This is one of my main arguments about why most people misunderstand feminism. Read it here.
Take ratings of movies on popular sites, like IMBD and Rotten Tomatoes. I know many people who won’t see a movie based on those ratings.
Although, college students, rejecting everyone’s opinions isn’t what Rand is preaching.
One thing I realized while struggling to understand these philosophies and apply them to the modern day world, was that she’s telling readers seeking opinion’s is fine, as long as it’s from a reliable source.
But, Rand’s characters in Atlas still do what they think is right for themselves, despite what their like-minded self-actualized acquaintances may think.
AKA You always know what’s best for yourself more so than anyone else. You can listen to your friends’ opinions, but always form one of your own and take that as canon.
Reason #294: Her books are full of paradoxes which aren't actually paradoxes.
I love the irony of a book supporting individualism being read by millions of people. If everyone gets the same thoughts about being an individual from one book, from one person, are the audience members still individuals?
I think so.
Someone’s telling us to be an individual, which I suppose means you can choose not to be.
It also leads me into the next book, Atlas Shrugged. This book is basically a capitalist’s bible.
Wait, don't leave me. Read me out.
I don’t identify as liberal or conservative, or as Republican or Democrat. Those terms encompass too many ideals for me to completely fit in one or two.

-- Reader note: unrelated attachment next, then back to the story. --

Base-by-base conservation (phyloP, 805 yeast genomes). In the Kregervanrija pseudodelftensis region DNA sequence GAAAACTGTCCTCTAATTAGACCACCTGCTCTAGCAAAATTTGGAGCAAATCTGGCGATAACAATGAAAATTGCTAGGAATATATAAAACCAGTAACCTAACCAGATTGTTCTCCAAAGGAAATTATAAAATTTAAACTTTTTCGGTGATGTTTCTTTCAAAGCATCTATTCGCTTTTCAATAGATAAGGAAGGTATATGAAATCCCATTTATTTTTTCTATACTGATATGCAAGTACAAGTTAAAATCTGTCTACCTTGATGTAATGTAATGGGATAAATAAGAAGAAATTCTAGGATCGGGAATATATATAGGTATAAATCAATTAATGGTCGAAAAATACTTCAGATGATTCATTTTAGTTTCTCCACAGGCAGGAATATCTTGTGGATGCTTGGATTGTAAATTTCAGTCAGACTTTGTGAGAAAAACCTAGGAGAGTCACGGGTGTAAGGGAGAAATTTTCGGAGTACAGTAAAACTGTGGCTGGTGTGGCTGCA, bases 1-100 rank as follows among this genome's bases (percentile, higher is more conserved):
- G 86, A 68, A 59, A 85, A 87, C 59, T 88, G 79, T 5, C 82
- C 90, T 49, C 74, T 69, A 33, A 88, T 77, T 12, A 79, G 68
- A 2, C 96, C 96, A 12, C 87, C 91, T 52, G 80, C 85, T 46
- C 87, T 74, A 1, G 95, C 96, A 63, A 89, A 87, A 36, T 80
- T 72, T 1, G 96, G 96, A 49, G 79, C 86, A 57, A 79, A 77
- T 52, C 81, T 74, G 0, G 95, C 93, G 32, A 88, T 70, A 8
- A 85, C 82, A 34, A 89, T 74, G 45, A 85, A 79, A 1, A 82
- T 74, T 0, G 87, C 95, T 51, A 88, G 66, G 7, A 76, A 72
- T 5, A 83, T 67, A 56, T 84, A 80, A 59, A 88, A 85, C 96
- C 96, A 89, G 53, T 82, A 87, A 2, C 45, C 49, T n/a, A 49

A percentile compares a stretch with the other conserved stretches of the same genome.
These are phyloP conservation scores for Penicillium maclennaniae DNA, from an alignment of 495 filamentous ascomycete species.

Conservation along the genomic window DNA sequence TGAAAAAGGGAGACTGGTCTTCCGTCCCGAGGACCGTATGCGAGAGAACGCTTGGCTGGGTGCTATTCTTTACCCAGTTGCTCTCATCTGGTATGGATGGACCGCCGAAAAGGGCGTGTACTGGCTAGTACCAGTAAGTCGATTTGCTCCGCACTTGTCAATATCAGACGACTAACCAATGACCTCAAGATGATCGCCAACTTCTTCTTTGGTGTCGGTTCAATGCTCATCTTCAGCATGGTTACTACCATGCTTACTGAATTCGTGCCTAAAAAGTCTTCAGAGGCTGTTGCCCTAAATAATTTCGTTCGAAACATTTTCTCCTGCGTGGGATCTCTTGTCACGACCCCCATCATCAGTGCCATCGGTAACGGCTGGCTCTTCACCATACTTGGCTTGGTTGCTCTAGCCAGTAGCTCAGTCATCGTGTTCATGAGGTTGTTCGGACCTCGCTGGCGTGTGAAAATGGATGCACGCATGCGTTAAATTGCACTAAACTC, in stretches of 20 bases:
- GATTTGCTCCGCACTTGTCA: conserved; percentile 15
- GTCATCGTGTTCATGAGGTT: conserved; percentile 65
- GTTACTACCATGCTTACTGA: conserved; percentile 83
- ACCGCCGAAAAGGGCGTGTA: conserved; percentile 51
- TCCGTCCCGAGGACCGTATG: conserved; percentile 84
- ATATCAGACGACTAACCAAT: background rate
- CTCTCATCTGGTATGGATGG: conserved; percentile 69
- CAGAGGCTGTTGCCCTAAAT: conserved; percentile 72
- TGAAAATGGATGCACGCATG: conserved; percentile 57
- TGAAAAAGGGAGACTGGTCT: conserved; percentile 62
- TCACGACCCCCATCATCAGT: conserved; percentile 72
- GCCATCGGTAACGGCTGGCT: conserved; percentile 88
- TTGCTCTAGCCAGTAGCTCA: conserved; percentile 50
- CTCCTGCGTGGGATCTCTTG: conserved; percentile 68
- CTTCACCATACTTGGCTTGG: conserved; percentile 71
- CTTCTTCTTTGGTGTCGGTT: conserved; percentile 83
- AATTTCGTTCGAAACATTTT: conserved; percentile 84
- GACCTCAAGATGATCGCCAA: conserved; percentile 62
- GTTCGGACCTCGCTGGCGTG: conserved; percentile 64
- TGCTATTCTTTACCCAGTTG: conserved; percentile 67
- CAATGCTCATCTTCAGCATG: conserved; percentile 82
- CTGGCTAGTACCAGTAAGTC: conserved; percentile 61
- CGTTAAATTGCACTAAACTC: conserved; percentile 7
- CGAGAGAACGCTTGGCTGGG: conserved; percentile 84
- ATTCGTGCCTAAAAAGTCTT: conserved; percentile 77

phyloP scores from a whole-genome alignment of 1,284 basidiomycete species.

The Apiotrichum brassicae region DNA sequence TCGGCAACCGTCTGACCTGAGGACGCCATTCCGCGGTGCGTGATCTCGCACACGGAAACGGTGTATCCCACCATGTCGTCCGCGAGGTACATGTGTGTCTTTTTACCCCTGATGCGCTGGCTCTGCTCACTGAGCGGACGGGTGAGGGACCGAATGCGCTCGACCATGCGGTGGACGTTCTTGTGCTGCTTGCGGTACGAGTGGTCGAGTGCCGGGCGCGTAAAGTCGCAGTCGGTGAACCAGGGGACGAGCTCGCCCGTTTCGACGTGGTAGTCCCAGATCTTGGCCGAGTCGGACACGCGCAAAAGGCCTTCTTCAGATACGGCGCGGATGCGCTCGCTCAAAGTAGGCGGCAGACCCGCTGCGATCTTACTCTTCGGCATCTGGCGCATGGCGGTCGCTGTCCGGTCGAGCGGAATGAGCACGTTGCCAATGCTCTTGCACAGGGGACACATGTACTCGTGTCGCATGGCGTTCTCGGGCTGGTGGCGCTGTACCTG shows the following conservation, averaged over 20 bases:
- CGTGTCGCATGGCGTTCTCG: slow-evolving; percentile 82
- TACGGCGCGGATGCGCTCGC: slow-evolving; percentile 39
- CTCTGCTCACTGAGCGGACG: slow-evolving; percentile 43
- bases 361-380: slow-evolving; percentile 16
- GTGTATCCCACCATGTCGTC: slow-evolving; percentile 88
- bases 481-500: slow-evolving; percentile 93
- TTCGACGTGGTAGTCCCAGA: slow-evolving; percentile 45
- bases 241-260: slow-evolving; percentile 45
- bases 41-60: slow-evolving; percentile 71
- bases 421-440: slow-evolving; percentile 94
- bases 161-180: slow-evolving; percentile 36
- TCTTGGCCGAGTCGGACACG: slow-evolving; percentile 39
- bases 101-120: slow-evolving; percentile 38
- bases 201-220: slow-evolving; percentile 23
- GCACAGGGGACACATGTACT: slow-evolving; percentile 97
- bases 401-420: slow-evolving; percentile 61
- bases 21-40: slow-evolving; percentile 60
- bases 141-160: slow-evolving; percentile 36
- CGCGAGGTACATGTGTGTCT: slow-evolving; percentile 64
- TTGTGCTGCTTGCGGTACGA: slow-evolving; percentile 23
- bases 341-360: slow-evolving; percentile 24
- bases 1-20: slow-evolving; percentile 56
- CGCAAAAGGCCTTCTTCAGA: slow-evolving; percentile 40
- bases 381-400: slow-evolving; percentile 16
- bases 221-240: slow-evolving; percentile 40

But reading this book, it’s tough not to identify with the capitalists.
Don’t compare modern day capitalists to Rand’s capitalists. All the business owners are in it to make money, yes, but they’re doing it to see their work come to fruition, not solely to make billions of dollars.
Howard Roark isn’t an architect to impress people, he’s in it to create buildings. Hank Reardon isn’t the best steel producer to make billions, he’s in to make the best steel in the world.
Besides, I don’t have first person POV access into Steve Jobs or Donald Trump’s head. I can’t tell you how they think or what motivates them.
Also, in Atlas, there are only a handful of productive business owners, maybe 20-30. It’s set during a time when there are only a few industrial leaders. Modern day civilization will not stop if one train breaks down. The same cannot be said for the world in Atlas.
That’s one important lesson, college students. Know when to apply fiction to the real world and know when to stop.
Reason #244: They make you want to work.
Seriously, all her main self-actualized characters have the most astounding work ethic. They live to work and work to live. This is such a different mindset from common day America.
Take to mind the idea that you get what you work for and no more. Take to mind the idea that the amount of money you earn isn’t an indicator of if you have the moral high ground with someone in a different socioeconomic status. Take to mind the idea that no one else’s opinion matters more than your own.